Health And Family

It takes a village to beat cancer

OOH LA LAI - Lai S. Reyes - The Philippine Star
It takes a village to beat cancer
Atty. Benji Segui was diagnosed with advanced-stage liver cancer in 2019.

Sometime in 2019, lawyer Benji Sequi felt bloated for weeks. But, like most astig men, he just blew off the possibility that his body was telling him something. It couldn’t be anything serious, he thought. Until one night, his eldest child noticed that his navel was protruded.

“Just like a pregnant woman’s belly?” he jokingly asked.

But his family was really worried and asked him to have himself checked.

Thank goodness, Benji listened. Because five months after his diagnostic test, he learned the most devastating news.

“They found a five-cm. mass on my liver,” he relates. “My doctor told me that I have advanced-stage liver cancer. And things didn’t look good.”

And when his son asked how much time he had left, Benji’s doctor hastily replied: “Six months. One year is long. Two years? A miracle.”

As expected, Benji put on a strong face for his family. But deep inside, “I was terrified.”

“My family was heartbroken,” Benji shares. “But I have a good team of doctors and a loving family, who made me feel safe and supported as I navigated my cancer treatment plan.”

Two years is the usual progression-free survival for liver cancer patients. And there were days when Benji got worried if the treatments would work.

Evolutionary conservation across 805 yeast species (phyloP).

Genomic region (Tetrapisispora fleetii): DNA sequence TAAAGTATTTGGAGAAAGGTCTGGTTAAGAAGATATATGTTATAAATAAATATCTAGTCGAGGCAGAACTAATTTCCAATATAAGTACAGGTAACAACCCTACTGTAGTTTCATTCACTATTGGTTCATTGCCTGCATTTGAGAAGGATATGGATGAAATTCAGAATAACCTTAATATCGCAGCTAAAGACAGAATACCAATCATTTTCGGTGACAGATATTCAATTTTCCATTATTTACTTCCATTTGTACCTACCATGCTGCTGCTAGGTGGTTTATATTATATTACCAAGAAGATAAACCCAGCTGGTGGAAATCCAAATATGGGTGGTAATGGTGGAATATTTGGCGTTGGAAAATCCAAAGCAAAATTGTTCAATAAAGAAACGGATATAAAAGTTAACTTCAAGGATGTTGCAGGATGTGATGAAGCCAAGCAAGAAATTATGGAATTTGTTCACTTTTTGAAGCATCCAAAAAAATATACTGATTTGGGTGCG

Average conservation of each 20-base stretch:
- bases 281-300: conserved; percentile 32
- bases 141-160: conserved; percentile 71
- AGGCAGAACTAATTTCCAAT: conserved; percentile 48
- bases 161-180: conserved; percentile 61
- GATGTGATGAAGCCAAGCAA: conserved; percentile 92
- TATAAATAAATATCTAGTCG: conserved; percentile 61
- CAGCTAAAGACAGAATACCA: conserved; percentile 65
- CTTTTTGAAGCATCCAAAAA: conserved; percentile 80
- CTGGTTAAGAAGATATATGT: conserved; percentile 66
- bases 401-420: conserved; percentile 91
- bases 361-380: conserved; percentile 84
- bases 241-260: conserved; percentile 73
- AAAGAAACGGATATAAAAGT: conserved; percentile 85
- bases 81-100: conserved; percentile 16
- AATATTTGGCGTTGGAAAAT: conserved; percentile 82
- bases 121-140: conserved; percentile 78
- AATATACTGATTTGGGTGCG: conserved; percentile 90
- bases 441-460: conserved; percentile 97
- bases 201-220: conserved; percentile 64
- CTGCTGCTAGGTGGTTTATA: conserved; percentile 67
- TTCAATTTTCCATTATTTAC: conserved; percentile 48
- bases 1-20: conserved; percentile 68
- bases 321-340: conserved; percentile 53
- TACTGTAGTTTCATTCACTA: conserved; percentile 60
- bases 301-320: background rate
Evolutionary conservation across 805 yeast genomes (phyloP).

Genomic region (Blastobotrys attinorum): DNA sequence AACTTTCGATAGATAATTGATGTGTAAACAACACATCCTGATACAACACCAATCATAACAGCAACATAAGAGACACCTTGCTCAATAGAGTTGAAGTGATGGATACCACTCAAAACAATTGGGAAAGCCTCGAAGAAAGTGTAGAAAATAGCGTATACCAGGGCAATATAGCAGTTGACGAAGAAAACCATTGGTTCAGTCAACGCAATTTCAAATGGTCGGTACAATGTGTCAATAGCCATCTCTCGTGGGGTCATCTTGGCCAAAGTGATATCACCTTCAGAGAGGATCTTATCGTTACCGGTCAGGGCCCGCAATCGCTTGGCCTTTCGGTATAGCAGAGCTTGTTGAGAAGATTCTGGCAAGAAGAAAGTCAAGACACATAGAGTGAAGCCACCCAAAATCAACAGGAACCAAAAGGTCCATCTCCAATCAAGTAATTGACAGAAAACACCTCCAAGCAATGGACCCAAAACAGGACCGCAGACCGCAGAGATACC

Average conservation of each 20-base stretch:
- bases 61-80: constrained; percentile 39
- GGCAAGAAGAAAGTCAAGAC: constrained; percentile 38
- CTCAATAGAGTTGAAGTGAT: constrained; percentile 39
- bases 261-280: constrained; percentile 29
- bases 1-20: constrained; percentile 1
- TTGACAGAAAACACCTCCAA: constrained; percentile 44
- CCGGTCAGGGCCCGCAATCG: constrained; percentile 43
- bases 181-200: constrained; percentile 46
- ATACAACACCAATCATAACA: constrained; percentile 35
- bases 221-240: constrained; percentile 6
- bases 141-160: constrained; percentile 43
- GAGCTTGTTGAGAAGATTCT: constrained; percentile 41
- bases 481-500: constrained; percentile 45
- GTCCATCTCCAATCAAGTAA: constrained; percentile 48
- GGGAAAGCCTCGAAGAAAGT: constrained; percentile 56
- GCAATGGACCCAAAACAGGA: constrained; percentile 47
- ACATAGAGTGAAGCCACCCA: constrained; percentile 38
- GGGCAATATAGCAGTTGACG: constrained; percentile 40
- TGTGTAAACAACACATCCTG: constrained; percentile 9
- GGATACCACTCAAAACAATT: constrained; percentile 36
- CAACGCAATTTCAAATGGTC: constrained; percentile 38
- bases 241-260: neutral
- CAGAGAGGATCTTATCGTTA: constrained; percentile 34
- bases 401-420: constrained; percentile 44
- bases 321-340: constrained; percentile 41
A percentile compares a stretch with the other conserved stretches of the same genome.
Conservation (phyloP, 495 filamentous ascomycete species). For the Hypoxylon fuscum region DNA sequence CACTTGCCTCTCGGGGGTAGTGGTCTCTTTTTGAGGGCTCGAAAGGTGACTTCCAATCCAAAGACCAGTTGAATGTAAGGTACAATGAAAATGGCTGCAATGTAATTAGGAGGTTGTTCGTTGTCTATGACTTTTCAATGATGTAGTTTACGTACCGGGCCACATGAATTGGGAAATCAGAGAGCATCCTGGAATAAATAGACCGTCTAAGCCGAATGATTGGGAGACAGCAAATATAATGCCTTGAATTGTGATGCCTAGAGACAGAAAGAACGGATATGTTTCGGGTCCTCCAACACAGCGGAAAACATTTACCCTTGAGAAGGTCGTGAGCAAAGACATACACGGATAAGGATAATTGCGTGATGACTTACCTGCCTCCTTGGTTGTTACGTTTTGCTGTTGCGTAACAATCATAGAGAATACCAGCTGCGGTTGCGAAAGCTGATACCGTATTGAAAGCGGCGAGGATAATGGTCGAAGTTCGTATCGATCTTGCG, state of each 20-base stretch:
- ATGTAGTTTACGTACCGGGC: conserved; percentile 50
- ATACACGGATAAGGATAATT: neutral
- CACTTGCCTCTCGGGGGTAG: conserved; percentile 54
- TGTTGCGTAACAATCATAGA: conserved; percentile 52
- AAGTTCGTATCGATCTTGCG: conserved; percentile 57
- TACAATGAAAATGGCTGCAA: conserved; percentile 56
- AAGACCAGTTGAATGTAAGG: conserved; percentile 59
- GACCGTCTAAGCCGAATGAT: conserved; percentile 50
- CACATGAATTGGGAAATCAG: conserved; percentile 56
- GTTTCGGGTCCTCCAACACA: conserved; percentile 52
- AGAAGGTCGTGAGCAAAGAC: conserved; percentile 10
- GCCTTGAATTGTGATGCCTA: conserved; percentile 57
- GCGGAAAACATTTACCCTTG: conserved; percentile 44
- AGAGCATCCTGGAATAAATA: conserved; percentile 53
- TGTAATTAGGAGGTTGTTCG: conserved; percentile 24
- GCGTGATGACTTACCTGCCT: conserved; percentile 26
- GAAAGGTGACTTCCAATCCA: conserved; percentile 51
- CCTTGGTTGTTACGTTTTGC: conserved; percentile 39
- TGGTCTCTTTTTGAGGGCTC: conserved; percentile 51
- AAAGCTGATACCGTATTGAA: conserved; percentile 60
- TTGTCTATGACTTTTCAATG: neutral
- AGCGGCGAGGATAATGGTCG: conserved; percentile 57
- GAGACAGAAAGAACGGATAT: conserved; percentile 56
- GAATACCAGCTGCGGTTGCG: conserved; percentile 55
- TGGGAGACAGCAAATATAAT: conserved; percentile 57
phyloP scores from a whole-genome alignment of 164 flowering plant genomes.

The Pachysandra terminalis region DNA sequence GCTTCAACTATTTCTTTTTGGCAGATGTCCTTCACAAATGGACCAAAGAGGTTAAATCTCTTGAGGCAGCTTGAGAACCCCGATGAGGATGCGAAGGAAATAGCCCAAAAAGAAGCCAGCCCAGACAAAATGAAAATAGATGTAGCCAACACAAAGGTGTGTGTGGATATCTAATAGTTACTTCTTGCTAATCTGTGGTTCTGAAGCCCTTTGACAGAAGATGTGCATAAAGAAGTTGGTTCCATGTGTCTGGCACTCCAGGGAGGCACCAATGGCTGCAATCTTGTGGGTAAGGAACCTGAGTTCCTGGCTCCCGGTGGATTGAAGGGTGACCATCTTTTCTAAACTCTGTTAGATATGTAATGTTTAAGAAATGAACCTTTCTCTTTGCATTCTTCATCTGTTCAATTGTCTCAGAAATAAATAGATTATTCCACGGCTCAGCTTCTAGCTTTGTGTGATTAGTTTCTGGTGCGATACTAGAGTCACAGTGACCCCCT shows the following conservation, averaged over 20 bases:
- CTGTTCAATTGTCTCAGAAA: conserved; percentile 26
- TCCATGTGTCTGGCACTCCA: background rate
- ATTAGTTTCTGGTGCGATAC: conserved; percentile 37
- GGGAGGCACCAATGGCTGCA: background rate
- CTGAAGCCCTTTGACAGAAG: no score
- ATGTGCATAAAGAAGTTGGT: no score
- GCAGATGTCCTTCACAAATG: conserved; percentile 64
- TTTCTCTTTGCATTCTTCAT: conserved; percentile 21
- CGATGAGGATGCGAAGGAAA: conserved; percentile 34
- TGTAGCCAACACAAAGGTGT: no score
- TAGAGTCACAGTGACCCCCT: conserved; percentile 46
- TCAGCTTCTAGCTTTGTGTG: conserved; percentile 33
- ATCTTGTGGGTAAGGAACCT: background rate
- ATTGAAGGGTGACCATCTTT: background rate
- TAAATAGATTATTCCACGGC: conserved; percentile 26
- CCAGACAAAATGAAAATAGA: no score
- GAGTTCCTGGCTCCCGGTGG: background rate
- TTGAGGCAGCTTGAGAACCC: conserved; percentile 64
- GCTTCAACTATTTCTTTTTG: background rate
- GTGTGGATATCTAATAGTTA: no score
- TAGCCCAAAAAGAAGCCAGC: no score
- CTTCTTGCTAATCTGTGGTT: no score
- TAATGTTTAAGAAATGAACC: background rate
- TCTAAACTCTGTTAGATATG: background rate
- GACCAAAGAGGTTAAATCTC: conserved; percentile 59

“But never did I feel lost because my family and I keep each other strong,” he adds. “I continue to cling on to hope and faith.”

But it’s already 2022, almost three years since that dreadful day of Benji’s liver cancer diagnosis.

“I survived and lived to experience that miraculous two years,” he enthuses. “My cancer treatments are working. I know that there’s still a tough battle ahead, but I have my entire ‘village’ supporting me in my fight against the Big C.”

Cancer is no longer a death sentence

Benji’s testimonial was aired during the “Transformative Innovations in Cancer Care — The Way Forward” forum to spark hope and be a source of strength to other cancer patients and their families.

Held in observance of “World Cancer Day” on Feb. 4 and the third anniversary of the passing of the National Integrated Cancer Control Act (NICCA) on Feb. 14, the virtual forum tackled the crucial role of innovations in cancer care in transforming health outcomes for patients, their families and communities.